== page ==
The great wealth transfer is encouraging collectors to sell out of work –

Over the next quarter century, nearly $73 trillion will be transferred from America’s boomer generation to Gen X and its millennial children in what is being called the “Great Wealth Transfer.” About half of this figure goes to the top 1.5% of households, aka, America’s working class.

That complicated Sarah McDaniel’s career to no end.

As head of Morgan Stanley’s art resources group, McDaniel helps high-net-worth clients manage their art collections, but aging collectors are reassessing their plans for who will inherit their art amid a fast-growing art market and changing tastes. Generation.

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The great transfer of wealth is encouraging.

“What we’ve found is that with the great transfer of wealth and the economy of taste in the art market, the children of many collectors don’t have the same taste in art as their parents,” McDaniel said. ARTnews In a recent interview. “Due to past collection categories and who is collecting over a longer period of time, the relationship can be reduced when a collector passes on or removes their collection.”

McDaniel estimates that for its ultra-high-net-worth clients, whose net worth totals $30 million or more, five to ten percent of their balances are in art and collections, meaning trillions of works of art are expected to change hands in the coming decades. . Or so estate planners like McDaniels thought.

But when heirs don’t want their parents’ collection, the two best options for collectors are to either give the works away for a big tax break or sell the art while the collector is still alive, McDaniel says. This doesn’t just mean selling the job as an end-of-life plan, but selling a lot of work throughout life.

Ability to realize added value through relationships [collectors have in the market] And the value of the art you collect may be better than waiting to sell unwanted works of art decades later when the collector buys them,” McDaniel said.

The ever-changing trends in art taste and the volatility of the art market may seem disturbing, but McDaniel points out that there are many positive factors contributing to this ever-changing cycle of trends.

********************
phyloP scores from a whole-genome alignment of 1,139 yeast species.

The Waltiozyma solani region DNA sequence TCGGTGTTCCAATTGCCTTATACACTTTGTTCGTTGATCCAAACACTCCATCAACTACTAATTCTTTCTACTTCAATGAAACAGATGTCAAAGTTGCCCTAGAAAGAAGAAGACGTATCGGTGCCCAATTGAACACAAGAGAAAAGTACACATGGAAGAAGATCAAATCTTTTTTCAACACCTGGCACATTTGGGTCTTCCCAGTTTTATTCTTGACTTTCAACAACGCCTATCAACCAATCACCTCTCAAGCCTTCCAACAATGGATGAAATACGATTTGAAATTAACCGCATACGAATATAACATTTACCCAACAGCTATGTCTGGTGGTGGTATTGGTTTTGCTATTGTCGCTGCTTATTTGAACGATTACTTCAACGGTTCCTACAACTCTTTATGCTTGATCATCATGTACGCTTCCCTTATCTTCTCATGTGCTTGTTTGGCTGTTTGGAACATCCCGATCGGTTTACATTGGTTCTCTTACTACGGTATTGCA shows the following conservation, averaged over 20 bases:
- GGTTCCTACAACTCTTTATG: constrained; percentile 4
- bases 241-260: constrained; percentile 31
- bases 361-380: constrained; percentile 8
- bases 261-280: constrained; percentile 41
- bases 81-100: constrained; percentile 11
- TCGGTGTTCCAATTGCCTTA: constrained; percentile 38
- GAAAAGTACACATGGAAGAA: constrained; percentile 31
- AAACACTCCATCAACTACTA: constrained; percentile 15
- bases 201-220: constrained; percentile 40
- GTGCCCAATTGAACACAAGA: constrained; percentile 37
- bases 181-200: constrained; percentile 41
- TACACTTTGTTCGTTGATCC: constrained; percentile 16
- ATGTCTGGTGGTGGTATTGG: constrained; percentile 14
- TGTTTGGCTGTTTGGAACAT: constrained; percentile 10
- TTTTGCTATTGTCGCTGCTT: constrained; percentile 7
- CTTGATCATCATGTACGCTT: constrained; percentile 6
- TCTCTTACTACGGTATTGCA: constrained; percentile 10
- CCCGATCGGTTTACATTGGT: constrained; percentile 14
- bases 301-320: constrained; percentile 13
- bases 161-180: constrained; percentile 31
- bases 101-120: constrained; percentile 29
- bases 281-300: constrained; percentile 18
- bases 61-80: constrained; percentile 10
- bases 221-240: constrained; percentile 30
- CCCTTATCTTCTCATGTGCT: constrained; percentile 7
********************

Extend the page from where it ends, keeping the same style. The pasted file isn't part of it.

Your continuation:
‘There is a new generation of collectors interested in acquiring the art of their peers,’ says McDaniel. “The collectors are more female and internationally diverse, now there are many more Asian collectors.”

Auction houses such as Sotheby’s have had a big advantage in the past, according to McDaniel, and these new collectors often want to buy from young, vibrant artists from diverse backgrounds. In the year In November 2021, Sotheby’s held its first evening sale dedicated to living artists. The sale of “Now” was a huge success, especially for female artists like Simone Leigh, Anna Weyant and Jennifer Packer who fetched high prices that night. The sale brought in a total of $283.4 million.

“Typically, it takes some time for living artists to have a secondary market. For some living artists, we’ve seen an acceleration or deceleration of the primary and secondary markets,” McDaniel said. “They may be selling through both channels at the same time.”

This fast-moving market is subject to great volatility for young artists, who often rise and fall quickly, with little seen from the success of their work on the secondary market.

So how are McDaniels customers reacting to the fact that the collections they have spent decades collecting may be unwanted? It depends on the type of collector.

“Most collectors I’ve worked with buy art because they love it, and they really care about the artist, their work, and their influence. There are other people who absolutely love art, but see it as an investment,” McDaniel said.

“For collectors who see it as an investment, and they may come from finance, real estate, technology, so it’s in their DNA, they see art as an asset class, as well as an aspirational asset. They come expecting the art to hold value or appreciate. But you know that like any investment art it can lose value. For those who buy art for the love of it, the exchange markets live with the art they love, for that is their value. “

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